2024 Dodge Charger EV: Concept Design and Two Body Styles Unveiled for Daytona Launch

Capacious Rear Hatches Available for Sedans and Coupes.

In an exciting release, Dodge unveiled the groundbreaking Charger Daytona as their inaugural electric car. Despite the shift in powertrain, it proudly maintains its title as the swiftest and mightiest muscle car on the market. The 2024 model brings a sedan and coupe option, both with matching wheelbase lengths, and is available in two different trim options upon debut.

The highly anticipated performer, the Dodge Daytona Scat Pack, has made headlines with its impressive numbers – churning out a maximum of 670 horsepower and 627 pound-feet of torque. This beast is expected to accelerate from 0-60 mph in just 3.3 seconds. Another option is the R/T version, generating up to 496 horsepower and 404 pound-feet of torque, allowing it to reach 60 mph in a respectable 4.7 seconds. The top speed for the R/T is rated at 137 mph, while the Scat Pack falls slightly behind with a limit of 134 mph. However, on the quarter mile, the Scat Pack regains its glory by clocking in at 11.5 seconds (compared to the R/T’s time of 13.1 seconds).

The latest edition of the Charger is constructed on the STLA Large framework and boasts a 400V structure, equipped with individual motors on both the front and rear axles. While it comes standard with all-wheel drive, the front electric engine can be seamlessly disconnected to enhance efficiency and provide other advantages. The rear section boasts a mechanical limited-slip differential and each component, including an inverter, gearbox, and motor, generates a substantial output of 250 kW (335 hp) and 300 lb-ft of torque.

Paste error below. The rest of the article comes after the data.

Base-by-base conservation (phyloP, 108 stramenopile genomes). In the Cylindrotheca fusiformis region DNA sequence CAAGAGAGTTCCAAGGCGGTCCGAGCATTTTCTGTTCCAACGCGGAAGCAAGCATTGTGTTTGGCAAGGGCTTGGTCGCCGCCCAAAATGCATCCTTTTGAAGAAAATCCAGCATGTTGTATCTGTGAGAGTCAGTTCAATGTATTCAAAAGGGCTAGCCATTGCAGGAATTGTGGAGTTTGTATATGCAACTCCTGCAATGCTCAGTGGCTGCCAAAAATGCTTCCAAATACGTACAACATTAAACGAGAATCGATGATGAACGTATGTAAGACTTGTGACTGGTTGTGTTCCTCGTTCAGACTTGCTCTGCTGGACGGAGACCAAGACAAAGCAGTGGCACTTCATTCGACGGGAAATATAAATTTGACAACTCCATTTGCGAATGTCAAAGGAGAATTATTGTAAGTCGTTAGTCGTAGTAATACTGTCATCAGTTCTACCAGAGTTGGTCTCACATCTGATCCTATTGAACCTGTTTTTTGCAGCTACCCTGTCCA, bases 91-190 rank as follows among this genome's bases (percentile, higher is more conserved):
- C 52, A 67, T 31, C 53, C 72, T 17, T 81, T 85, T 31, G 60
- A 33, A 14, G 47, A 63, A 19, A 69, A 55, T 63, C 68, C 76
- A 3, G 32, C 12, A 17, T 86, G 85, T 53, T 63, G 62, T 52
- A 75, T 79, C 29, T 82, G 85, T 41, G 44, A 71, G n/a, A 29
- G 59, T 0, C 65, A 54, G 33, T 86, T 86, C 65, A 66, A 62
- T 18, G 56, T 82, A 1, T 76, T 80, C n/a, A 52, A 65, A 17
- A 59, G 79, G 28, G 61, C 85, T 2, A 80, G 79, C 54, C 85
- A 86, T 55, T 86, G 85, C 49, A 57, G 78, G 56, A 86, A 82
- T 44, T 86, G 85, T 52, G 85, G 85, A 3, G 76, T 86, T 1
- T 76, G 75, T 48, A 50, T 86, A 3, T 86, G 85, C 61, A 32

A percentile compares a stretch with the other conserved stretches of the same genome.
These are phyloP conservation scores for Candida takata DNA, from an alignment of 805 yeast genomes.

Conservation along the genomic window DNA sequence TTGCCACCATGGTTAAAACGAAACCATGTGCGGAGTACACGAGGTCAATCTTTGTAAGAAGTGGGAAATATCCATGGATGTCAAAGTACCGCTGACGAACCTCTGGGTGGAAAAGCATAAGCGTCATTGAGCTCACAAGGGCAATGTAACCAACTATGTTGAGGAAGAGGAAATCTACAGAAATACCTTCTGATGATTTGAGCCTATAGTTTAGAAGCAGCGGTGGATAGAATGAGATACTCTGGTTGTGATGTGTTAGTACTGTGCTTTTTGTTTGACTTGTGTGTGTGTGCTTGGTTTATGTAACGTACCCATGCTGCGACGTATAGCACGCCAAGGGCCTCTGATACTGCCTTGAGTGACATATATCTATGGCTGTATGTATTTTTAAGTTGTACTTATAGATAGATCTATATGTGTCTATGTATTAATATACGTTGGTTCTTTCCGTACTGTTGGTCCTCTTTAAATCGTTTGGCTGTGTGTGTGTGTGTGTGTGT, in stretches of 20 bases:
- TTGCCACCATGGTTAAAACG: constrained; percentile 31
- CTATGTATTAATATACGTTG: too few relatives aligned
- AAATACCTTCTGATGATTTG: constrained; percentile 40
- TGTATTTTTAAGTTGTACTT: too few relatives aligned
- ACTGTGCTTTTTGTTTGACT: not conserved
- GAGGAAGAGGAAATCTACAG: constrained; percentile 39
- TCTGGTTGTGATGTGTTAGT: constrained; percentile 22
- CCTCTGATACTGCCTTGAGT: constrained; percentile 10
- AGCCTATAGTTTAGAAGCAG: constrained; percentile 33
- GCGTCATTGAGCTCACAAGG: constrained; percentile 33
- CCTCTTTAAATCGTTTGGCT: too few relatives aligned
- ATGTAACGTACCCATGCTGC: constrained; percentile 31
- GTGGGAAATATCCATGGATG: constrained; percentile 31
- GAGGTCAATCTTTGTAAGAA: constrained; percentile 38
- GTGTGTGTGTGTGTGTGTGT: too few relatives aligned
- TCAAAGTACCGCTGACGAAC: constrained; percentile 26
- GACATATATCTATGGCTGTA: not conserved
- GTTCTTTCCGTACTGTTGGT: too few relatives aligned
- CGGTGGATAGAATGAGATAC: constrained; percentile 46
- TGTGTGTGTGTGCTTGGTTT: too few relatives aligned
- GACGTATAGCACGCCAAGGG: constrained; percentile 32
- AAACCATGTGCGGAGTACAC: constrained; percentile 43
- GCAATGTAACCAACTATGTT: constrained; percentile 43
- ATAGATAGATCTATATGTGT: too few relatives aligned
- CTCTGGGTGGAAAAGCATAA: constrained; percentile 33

The 400V system boasts six tiers of capability, but there is a caveat to the previously mentioned numbers: Dodge has fine-tuned both versions. As it stands, the Charger Daytona R/T comes standard with a Direct Connection Stage 1 enhancement package, boosting its initial 456 horsepower by an additional 40 hp. Correspondingly, the Daytona Scat Pack is fitted with a Stage 2 kit, gaining an impressive 80 hp for a grand total of 670 horses.

Upcoming versions will come equipped with 456 horsepower and 590 horsepower, respectively, unless customers opt for dealership tuning packages. In the future, there may also be an 800-volt Banshee flagship model, potentially featuring simulated engine vibrations.

Assisting in slowing down the powerful muscle car are the most sizable brakes ever featured on a Dodge vehicle: 16-inch Brembo rotors equipped with six-piston calipers at the front and four-piston calipers at the back. These will come as standard on all 2024 models, but unfortunately, they will only be accessible through the Track Pack option in the future. This is unfortunate because the Charger Daytona carries a hefty weight of 5,838 pounds, tamed by staggered Goodyear Eagle F1 Supercar 3 tires with measurements of 305/35 on the front and 325/35 on the rear. Each end of the car boasts 20-inch wheels, although smaller alternatives will be obtainable without the Track Package (more information to come).

The first and foremost rule of this article rewrite is to maintain the exact quoted text, which states that a multi-link front suspension system is combined with a fully independent four-link rear as the standard setup. Additionally, opting for the Daytona Scat Pack model with the Track Package grants access to the option of dual-valve semi-active dampers. According to the source, all models possess a near-perfect weight distribution between the two axles and boast sturdier bodies, making it the first Charger model to excel in cornering, unlike its predecessor.